Jason’s previous work has focused broadly on the Greek literature and culture of the Roman empire, from the late Hellenistic period into late antiquity (i.e. 200 BCE to 500 CE approx.) He has published widely on the history and representation of athletic festivals and athletic training in antiquity, on ancient scientific and encyclopedic writing, and on imperial and early Christian traditions of writing about food and feasting. His recently published book from this project (The Folds of Olympus: Mountains in Ancient Greek and Roman Culture, Princeton University Press, 2022) surveys ancient engagement with mountains from archaic Greece into late antiquity, looking among other things at religious engagement with mountains, ancient ideas about viewing mountains, mountains as places of military engagement and their representation in historical and geographical writing, and mountains as places of work and habitation. Current projects include further work on images of landscape and human-environment relations in a wide range of Greek authors from the Roman empire.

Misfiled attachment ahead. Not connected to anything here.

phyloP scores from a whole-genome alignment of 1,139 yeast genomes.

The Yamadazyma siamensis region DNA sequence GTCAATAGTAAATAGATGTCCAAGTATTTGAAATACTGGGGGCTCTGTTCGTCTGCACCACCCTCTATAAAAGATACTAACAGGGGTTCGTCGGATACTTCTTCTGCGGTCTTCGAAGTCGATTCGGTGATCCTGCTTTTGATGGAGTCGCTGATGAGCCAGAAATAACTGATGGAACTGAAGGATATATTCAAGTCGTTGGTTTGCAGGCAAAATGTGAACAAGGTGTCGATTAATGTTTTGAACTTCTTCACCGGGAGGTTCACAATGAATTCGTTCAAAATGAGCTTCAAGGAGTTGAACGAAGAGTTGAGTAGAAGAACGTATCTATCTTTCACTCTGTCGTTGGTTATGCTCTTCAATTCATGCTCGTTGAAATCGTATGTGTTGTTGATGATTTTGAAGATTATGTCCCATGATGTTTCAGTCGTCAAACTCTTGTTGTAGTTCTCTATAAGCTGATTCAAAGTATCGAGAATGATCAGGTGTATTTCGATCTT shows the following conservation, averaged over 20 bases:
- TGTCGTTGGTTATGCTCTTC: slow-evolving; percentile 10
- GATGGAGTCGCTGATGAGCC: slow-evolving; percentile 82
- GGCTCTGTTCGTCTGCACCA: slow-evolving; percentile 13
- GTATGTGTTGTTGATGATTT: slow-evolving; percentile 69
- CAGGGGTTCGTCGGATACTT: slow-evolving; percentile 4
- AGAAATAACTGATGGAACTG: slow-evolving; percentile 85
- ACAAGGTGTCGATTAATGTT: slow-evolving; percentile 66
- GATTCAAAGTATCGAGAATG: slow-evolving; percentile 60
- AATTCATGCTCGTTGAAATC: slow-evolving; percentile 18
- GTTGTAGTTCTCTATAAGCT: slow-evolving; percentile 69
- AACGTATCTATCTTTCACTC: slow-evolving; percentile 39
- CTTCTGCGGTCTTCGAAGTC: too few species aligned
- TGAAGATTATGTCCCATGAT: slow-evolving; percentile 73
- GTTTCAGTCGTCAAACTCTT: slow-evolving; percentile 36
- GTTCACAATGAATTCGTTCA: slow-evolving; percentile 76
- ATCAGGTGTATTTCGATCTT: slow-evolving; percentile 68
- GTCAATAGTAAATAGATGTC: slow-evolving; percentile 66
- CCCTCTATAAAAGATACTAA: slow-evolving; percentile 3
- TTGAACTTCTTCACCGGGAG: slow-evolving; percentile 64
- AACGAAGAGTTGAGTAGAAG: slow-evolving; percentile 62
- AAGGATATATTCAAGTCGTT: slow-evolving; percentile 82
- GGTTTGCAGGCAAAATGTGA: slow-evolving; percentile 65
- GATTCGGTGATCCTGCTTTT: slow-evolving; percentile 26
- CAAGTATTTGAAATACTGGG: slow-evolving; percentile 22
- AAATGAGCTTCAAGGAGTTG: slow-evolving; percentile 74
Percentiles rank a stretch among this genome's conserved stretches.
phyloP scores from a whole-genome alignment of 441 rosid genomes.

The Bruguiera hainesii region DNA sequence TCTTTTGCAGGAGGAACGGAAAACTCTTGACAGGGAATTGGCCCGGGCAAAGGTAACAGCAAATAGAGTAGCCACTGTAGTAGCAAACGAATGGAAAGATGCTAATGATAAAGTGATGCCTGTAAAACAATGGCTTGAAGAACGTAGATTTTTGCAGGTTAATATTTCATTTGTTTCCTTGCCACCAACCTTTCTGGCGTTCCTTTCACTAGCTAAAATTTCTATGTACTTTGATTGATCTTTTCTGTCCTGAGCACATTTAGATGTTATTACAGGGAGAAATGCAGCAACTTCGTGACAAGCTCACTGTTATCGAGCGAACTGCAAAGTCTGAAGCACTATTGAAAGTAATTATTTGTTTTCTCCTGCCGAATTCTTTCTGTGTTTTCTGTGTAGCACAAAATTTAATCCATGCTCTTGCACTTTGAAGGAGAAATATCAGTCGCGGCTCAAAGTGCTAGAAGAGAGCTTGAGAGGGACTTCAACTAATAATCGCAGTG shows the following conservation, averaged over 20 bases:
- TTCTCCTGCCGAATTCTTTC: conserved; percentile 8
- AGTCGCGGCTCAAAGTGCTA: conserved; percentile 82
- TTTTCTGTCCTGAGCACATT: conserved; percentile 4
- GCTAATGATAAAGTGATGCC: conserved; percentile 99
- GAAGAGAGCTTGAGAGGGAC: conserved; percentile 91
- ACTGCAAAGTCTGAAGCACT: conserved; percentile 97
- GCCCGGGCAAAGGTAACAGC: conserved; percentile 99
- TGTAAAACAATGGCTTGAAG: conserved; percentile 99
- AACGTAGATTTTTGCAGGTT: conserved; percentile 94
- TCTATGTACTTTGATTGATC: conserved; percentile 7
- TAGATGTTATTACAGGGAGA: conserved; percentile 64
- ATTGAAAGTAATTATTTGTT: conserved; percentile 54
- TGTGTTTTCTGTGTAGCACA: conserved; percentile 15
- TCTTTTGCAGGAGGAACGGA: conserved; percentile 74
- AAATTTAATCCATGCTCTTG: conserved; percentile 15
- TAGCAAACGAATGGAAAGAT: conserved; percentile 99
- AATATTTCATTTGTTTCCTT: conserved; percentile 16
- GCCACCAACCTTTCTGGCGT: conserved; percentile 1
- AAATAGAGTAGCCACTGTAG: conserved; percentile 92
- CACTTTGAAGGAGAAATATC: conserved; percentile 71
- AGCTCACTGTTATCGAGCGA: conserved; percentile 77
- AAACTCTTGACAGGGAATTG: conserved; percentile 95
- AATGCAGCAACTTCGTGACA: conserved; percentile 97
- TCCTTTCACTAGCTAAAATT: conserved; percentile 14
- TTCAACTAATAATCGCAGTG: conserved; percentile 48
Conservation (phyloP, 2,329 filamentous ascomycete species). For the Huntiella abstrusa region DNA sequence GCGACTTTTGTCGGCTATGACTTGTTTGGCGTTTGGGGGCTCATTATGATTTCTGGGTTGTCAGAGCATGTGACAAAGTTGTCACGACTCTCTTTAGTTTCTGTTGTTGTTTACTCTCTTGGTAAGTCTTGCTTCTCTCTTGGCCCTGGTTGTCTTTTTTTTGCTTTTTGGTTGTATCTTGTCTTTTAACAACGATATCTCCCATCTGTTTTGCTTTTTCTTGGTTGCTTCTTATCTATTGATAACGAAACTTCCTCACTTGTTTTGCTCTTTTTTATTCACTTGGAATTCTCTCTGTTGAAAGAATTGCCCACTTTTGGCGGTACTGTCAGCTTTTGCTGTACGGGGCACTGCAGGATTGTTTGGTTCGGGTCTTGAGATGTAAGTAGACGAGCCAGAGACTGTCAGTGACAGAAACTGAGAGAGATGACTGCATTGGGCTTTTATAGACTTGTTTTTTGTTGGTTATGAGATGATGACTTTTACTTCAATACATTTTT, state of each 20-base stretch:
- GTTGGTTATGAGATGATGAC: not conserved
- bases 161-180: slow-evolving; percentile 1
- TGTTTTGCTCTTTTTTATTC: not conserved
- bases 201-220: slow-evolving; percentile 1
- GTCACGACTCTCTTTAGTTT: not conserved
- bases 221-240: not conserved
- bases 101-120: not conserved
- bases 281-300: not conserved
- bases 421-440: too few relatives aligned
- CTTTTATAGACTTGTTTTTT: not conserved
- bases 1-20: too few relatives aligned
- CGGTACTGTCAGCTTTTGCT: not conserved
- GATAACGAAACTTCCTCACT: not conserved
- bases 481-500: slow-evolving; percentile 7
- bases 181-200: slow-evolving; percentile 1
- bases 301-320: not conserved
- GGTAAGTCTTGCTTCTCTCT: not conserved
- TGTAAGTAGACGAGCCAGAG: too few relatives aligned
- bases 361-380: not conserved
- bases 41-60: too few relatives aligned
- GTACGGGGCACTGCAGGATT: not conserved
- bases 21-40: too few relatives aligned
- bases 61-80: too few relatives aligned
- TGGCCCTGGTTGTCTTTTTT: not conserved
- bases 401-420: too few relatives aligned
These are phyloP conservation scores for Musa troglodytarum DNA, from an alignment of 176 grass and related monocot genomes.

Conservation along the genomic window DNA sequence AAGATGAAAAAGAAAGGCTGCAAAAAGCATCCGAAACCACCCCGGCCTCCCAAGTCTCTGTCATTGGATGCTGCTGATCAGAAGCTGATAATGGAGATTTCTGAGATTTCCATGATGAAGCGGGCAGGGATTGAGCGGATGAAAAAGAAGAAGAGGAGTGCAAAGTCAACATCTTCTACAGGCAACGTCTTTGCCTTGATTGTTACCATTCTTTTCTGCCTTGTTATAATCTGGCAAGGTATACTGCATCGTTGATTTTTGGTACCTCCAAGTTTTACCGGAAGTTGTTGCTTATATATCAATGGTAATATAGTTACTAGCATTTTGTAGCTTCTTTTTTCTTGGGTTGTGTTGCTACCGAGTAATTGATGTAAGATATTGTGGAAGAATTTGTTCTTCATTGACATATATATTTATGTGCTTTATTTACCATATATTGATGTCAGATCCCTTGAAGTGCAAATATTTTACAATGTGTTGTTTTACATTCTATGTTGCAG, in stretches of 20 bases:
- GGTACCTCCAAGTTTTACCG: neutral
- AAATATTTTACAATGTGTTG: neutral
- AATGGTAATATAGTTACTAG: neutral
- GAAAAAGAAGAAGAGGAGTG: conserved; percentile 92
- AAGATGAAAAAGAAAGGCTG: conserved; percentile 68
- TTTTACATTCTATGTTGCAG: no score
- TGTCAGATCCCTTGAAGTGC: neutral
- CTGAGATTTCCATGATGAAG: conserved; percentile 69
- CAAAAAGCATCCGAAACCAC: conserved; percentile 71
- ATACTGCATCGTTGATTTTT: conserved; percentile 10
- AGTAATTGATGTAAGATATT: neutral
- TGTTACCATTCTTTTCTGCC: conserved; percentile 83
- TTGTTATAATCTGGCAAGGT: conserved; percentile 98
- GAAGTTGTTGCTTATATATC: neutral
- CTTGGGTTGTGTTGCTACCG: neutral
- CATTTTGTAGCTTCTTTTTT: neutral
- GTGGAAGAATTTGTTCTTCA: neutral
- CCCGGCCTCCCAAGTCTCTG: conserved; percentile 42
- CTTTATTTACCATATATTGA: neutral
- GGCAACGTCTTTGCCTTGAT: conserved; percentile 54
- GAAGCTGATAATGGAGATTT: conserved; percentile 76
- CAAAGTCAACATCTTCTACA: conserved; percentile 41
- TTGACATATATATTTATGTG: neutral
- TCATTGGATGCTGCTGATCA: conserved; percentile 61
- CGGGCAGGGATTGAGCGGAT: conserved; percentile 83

Dawn completed her PhD in the School of History at St Andrews in 2016, with a thesis entitled ‘Re-thinking Mountains: Ascents, Aesthetics, and Environment in Early Modern Europe’. As part of this project she has worked on a series of articles exploring the influence of classical ideas relating to mountains on the engagements of later periods, with a particular focus on the seventeenth through to the nineteenth centuries. She is particularly interested in considering the ways in which the Renaissance and early modern period provided a ‘bridge’ for classical ideas to enter modern categories of mountain appreciation. Her book, Mountains Before Mountaineering: The Call of the Peaks Before the Modern Age will be coming out with The History Press in 2024.